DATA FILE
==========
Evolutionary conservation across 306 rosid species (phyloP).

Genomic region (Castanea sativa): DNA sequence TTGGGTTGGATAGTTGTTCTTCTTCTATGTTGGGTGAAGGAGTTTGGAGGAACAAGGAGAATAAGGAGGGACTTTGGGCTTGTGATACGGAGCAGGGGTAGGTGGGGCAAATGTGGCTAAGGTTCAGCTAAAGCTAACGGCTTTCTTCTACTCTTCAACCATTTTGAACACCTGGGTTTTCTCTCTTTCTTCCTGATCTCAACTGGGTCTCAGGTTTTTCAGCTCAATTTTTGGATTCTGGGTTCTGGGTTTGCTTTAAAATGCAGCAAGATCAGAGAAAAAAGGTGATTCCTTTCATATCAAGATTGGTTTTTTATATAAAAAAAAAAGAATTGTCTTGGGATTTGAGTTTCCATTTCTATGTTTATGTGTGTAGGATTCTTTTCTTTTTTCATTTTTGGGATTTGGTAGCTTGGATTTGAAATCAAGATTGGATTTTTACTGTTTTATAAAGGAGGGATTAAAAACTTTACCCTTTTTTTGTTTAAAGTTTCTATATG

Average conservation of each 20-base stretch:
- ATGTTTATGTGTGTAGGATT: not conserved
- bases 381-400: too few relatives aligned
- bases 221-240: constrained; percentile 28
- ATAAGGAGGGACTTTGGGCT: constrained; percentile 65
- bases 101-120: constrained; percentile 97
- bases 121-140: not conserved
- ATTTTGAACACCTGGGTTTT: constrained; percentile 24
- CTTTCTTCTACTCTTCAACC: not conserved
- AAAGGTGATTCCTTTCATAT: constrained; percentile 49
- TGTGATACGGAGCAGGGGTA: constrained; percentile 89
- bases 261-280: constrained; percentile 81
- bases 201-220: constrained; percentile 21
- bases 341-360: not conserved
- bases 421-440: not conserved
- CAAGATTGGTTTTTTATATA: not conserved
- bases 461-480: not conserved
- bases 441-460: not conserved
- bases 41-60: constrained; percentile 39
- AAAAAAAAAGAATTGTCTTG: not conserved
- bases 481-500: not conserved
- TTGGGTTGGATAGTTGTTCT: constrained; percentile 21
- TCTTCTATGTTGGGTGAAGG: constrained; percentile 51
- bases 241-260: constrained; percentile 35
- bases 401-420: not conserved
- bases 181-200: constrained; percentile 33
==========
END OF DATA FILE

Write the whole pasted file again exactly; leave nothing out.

Evolutionary conservation across 306 rosid species (phyloP).

Genomic region (Castanea sativa): DNA sequence TTGGGTTGGATAGTTGTTCTTCTTCTATGTTGGGTGAAGGAGTTTGGAGGAACAAGGAGAATAAGGAGGGACTTTGGGCTTGTGATACGGAGCAGGGGTAGGTGGGGCAAATGTGGCTAAGGTTCAGCTAAAGCTAACGGCTTTCTTCTACTCTTCAACCATTTTGAACACCTGGGTTTTCTCTCTTTCTTCCTGATCTCAACTGGGTCTCAGGTTTTTCAGCTCAATTTTTGGATTCTGGGTTCTGGGTTTGCTTTAAAATGCAGCAAGATCAGAGAAAAAAGGTGATTCCTTTCATATCAAGATTGGTTTTTTATATAAAAAAAAAAGAATTGTCTTGGGATTTGAGTTTCCATTTCTATGTTTATGTGTGTAGGATTCTTTTCTTTTTTCATTTTTGGGATTTGGTAGCTTGGATTTGAAATCAAGATTGGATTTTTACTGTTTTATAAAGGAGGGATTAAAAACTTTACCCTTTTTTTGTTTAAAGTTTCTATATG

Average conservation of each 20-base stretch:
- ATGTTTATGTGTGTAGGATT: not conserved
- bases 381-400: too few relatives aligned
- bases 221-240: constrained; percentile 28
- ATAAGGAGGGACTTTGGGCT: constrained; percentile 65
- bases 101-120: constrained; percentile 97
- bases 121-140: not conserved
- ATTTTGAACACCTGGGTTTT: constrained; percentile 24
- CTTTCTTCTACTCTTCAACC: not conserved
- AAAGGTGATTCCTTTCATAT: constrained; percentile 49
- TGTGATACGGAGCAGGGGTA: constrained; percentile 89
- bases 261-280: constrained; percentile 81
- bases 201-220: constrained; percentile 21
- bases 341-360: not conserved
- bases 421-440: not conserved
- CAAGATTGGTTTTTTATATA: not conserved
- bases 461-480: not conserved
- bases 441-460: not conserved
- bases 41-60: constrained; percentile 39
- AAAAAAAAAGAATTGTCTTG: not conserved
- bases 481-500: not conserved
- TTGGGTTGGATAGTTGTTCT: constrained; percentile 21
- TCTTCTATGTTGGGTGAAGG: constrained; percentile 51
- bases 241-260: constrained; percentile 35
- bases 401-420: not conserved
- bases 181-200: constrained; percentile 33